LOL.  I was just guessing.  I wouldn't know Sami if I heard it (though I know I have heard it, I've been to Lappland).

God grant it!  Especially among the natives!
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« Reply #161 on: August 28, 2012, 09:23:42 PM »

Finnmark!
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« Reply #162 on: August 29, 2012, 01:32:43 AM »

http://www.youtube.com/watch?v=TURF8W0c39c
http://www.youtube.com/watch?v=Y3OcBTNG_DE&feature=plcp
bu
Annual celebration of St. George in Neiden, Norway. I wonder, what languages are they singing in?

I think it's finnish.
Perhaps Skot Sami?

Nope. Skolt Sami is used liturgically at some extentent in Finnish Lapland but the language in the video is just plain old Finnish.
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« Reply #163 on: August 29, 2012, 03:14:57 AM »

http://www.youtube.com/watch?v=TURF8W0c39c
http://www.youtube.com/watch?v=Y3OcBTNG_DE&feature=plcp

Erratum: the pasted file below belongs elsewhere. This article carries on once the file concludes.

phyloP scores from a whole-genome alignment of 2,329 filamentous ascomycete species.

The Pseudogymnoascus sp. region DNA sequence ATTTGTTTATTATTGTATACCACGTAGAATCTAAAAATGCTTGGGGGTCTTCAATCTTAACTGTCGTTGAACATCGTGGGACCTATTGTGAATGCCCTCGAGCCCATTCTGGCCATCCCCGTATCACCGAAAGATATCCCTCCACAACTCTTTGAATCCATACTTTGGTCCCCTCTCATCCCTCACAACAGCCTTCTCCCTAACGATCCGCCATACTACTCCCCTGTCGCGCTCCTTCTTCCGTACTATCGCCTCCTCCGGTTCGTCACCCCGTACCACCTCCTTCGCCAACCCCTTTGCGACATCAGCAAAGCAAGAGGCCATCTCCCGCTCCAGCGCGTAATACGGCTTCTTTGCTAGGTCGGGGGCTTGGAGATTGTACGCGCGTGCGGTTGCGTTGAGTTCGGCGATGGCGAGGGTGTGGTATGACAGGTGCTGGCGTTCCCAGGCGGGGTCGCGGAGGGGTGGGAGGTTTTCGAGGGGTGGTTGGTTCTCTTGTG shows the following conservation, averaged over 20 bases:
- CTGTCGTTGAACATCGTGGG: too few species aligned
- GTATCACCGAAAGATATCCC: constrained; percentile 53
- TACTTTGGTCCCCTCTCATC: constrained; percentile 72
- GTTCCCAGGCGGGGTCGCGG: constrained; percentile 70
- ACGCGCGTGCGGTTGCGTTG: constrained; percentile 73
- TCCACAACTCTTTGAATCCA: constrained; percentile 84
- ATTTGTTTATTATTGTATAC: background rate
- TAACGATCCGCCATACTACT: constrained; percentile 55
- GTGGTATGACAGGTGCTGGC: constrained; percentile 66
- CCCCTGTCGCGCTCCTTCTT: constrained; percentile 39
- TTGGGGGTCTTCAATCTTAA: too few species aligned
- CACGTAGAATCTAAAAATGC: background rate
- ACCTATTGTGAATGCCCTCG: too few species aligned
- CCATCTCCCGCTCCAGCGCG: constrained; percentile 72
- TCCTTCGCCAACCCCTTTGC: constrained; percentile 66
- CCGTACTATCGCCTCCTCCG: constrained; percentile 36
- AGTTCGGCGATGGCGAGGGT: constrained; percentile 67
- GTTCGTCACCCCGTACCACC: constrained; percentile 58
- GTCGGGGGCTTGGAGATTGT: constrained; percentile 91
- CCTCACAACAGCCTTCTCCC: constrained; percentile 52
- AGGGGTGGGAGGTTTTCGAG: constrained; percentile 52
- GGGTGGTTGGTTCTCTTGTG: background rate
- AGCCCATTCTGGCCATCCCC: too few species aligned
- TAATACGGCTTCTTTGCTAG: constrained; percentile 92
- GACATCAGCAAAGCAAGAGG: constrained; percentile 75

bu
Annual celebration of St. George in Neiden, Norway. I wonder, what languages are they singing in?

I think it's finnish.
Perhaps Skot Sami?

Nope. Skolt Sami is used liturgically at some extentent in Finnish Lapland but the language in the video is just plain old Finnish.
I would love to hear a liturgy in Skolt Sami.
I wonder what the Orthodox Church has to say about joik.
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« Reply #164 on: August 31, 2012, 05:17:51 AM »

I wonder what the Orthodox Church has to say about joik.

It cannot be incorporated into services but apart from that I don't think the Church has any specific opinion about it. Just like she doesn't have one about other forms of ethnic music.
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« Reply #165 on: September 04, 2012, 02:27:32 PM »

Fadervor på svensk  Smiley
http://www.youtube.com/watch?v=iVt_5yF65Dk&feature=plcp
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« Reply #166 on: September 07, 2012, 02:29:31 AM »

Maybe my next tattoo. Smiley

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« Reply #167 on: September 18, 2012, 01:51:49 PM »

Välkommen till Ambon!
Din ortodoxa bokhandel på nätet!